Bob McDavitt's ideas for sailing weather around the South pacific

16 February 2014

BOBGRAM issued 16 Feb 2014

Issued 16 February 2014
Bob McDavitt's ideas for sailing around the South Pacific.
Disclaimer: Weather is a mix of pattern and chaos; these ideas are from the
patterned world of weather maps, so please fine-tune to your place.
Dates are in UTC unless otherwise stated.

SOI The Southern Oscillation Index
SOI sums up the weather pattern over the South Pacific as one number. It is
based on the standardized difference in the barometer readings between
Tahiti and Darwin.
SOI (30 day running mean) has relaxed from its recent high. Its 30-day
running mean was over plus 1 for late Jan/early Feb and then dropped. it
was 0.58 on 15 February.

German Scientists Josef Ludescher et al have published a paper in the past
week which claims that El Nino episodes can now be detected as much as a
year ahead and that there is a 75% chance of one starting late in 2014. The
abstract of their paper is at

The Ocean:
The warmer the sea the quicker it evaporates, tossing water vapour into the
air, where is rises and cools into cloud. The equatorial Pacific region
hosts the widest and warmest sea on the planet. Thus its sea surface
temperatures SST may be thought of as a factor in the running of planetary
weather engine. When SST in the target zone (equatorial Pacific between
dateline and Galapagos) are notably cooler than normal, this is called a La
Nina episode.
The SST in the target zone as measured via satellite is in the blue (cooler
than normal) at present, but not by much. The cool blue hue covers much of
the SE Pacific with a broad brush at present as seen in the latest NOAA
satellite data. There is also blue stuff in the Tasman Sea and around NZ -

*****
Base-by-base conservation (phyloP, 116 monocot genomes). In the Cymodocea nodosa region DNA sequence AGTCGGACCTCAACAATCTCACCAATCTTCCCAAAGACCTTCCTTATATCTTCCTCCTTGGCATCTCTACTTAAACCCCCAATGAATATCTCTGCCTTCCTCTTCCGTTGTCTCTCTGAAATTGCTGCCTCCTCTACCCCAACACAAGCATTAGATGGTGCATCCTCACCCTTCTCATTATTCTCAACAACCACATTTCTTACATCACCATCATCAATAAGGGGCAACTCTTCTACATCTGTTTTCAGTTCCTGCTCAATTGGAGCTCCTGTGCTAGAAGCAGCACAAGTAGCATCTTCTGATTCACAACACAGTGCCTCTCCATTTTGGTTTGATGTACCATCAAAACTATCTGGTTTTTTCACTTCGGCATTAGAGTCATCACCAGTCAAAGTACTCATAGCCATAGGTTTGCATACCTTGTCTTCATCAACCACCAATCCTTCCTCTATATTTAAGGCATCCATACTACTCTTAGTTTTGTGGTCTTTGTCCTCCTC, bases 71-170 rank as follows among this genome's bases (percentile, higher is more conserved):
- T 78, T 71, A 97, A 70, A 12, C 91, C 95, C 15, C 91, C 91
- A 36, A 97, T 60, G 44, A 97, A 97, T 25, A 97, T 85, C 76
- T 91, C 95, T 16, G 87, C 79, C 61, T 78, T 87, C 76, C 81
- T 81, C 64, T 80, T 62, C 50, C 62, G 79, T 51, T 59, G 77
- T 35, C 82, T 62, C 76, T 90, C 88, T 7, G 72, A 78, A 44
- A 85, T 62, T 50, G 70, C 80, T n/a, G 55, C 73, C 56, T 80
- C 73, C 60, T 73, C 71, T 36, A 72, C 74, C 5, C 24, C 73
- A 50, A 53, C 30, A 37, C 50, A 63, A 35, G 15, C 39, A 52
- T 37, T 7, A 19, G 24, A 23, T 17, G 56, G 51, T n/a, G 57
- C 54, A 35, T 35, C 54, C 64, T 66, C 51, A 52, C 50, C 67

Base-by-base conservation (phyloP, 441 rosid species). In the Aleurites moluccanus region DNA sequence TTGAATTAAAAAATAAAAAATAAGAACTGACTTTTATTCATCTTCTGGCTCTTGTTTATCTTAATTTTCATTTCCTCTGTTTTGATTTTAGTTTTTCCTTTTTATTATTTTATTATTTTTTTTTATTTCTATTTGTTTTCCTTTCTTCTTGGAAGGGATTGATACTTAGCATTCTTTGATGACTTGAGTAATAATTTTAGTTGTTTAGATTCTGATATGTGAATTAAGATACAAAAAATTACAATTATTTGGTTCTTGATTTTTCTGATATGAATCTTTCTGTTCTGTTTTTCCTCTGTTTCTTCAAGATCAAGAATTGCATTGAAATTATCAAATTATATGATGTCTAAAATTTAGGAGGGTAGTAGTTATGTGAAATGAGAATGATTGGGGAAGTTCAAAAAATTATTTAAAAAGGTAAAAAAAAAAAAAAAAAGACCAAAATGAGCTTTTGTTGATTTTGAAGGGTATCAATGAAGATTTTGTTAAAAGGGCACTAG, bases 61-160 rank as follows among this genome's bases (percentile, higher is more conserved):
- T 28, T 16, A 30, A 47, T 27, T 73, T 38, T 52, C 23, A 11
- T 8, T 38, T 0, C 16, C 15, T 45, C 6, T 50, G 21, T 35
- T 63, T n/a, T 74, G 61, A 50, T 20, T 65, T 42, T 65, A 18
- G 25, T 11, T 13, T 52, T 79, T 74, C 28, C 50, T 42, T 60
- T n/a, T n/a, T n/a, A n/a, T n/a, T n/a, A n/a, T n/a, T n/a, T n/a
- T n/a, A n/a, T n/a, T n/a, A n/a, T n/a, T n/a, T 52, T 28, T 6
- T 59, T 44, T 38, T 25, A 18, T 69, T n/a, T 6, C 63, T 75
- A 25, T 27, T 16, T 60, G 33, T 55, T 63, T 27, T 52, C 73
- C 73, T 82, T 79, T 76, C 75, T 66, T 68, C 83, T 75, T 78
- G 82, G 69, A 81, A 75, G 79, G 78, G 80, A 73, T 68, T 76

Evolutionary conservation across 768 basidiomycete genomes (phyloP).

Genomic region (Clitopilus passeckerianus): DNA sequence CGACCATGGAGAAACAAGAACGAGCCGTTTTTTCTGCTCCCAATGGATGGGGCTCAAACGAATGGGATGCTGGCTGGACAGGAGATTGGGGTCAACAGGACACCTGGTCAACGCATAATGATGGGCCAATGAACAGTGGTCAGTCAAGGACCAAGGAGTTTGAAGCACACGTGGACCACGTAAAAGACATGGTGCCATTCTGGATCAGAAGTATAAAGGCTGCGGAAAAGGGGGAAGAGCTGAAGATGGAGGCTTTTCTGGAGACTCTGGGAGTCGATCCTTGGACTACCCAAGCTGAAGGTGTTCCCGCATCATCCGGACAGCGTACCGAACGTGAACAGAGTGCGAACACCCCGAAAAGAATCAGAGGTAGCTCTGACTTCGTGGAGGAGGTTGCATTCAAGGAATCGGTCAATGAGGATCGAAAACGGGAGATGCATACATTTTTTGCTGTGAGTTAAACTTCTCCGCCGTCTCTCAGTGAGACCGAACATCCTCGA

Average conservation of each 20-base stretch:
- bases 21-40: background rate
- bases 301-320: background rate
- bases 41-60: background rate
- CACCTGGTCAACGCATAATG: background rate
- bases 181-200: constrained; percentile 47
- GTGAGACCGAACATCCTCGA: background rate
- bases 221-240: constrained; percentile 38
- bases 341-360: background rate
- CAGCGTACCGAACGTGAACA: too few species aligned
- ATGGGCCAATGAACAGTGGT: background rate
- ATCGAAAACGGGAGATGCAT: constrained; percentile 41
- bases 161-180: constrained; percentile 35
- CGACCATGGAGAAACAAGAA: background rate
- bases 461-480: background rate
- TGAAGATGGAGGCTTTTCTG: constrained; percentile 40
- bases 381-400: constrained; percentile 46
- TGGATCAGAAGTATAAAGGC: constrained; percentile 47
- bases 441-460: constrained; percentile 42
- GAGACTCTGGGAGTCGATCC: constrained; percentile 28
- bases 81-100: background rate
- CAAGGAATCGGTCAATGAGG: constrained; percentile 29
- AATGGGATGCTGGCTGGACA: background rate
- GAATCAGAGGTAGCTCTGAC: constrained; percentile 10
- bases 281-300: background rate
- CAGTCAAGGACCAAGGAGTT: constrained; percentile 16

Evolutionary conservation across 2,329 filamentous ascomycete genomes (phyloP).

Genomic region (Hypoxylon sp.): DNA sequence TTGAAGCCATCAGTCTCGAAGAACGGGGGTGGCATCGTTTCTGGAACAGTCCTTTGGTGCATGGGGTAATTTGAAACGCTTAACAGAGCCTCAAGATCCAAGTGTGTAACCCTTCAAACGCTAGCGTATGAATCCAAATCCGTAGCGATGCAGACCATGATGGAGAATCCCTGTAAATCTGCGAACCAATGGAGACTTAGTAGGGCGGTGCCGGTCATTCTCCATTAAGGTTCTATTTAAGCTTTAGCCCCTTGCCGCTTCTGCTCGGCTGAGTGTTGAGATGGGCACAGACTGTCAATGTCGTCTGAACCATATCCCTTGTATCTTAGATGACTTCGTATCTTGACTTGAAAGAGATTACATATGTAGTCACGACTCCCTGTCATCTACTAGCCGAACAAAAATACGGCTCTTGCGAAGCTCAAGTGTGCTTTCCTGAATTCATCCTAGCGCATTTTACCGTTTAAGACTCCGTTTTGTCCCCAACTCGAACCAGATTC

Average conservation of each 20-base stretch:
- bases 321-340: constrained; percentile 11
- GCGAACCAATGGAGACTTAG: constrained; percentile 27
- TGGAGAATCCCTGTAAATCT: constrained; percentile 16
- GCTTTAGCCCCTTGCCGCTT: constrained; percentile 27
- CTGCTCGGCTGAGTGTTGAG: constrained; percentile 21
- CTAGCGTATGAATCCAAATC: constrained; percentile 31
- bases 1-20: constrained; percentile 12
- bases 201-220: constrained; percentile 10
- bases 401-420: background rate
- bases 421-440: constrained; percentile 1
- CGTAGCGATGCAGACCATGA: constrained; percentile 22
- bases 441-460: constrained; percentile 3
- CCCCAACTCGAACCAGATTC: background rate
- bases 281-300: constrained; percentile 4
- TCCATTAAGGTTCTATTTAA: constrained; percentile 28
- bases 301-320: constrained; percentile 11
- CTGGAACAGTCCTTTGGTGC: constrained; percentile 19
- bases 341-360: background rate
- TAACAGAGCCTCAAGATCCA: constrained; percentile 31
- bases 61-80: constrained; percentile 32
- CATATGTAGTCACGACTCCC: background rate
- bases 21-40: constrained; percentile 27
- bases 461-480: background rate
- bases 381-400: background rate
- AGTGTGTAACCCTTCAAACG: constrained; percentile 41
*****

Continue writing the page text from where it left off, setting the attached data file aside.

this indicates an early start to autumnal conditions here, and also may
demotivate any tropical systems that may move onto NZ during the next few

Weekly rain accumulated images show that the most intense rain last week was
about and south of southern French Polynesia- even more intense than the
reported trouble spots :eastern USA or southern UK.
There are No tropical storms at present The risk of tropical cyclone
formation in the South Pacific is expected to remain low this coming week.
The Monsoonal trough in Australia is starting to vent its energy across New
South Wales and is expected to breed some lows that may deepen as they cross
the South Tasman Sea/ South Island area on 17-18 February and again on 20-22

South Pacific Convergence Zone SPCZ
The South Pacific Convergence zone is expected to become active over
Solomons and Vanuatu and Fiji, and drift south of Fiji by Friday, allowing a
sub-tropical low to form between Fiji and NZ on Sat 22 February. This low is
expected to the drift SW towards Norfolk Island by wed 26 February.
A second branch of the SPCZ is likely to harass islands from Samoa to
central French Polynesia.
And southern Islands of French Polynesia (Tuamotu/Gambier) are likely to
have a cold front (associated with a low in the southern ocean) move across
them on Wed to Friday 19/21 UTC.

Sub-tropical Ridge STR
The 'Cicada' High that was introduced to NZ in last week's Weathergram is
likely to move to east of NZ on Monday/Tuesday and then hover near 170W
until Friday 21 Feb and then roll off to the east-so this week it is
expected to maintain a ridge 'back' onto part of NZ , helping the cicada
chirp by day.
The next high is expected to travel quickly across the Australian Bight
during the week, cross Tasmanian on Sat 22 Feb and then the South Tasman Sea
on Sunday and central NZ on Monday 24 Feb

New Zealand area
Intense front is expected to cross South Island on Mon/Tue 17/18Feb Weak
ridge from the 'Cicada' High should return on Wed/Thu 19/20 Feb Then a more
intense front and associated low from the Tasman Sea should cross southern
(and affect central) NZ on Fri/Sat 21/22 Feb followed by a cool and windy
S/SE flow (over all NZ) on Sun 23 Feb.

See my yotpak at for terms used.
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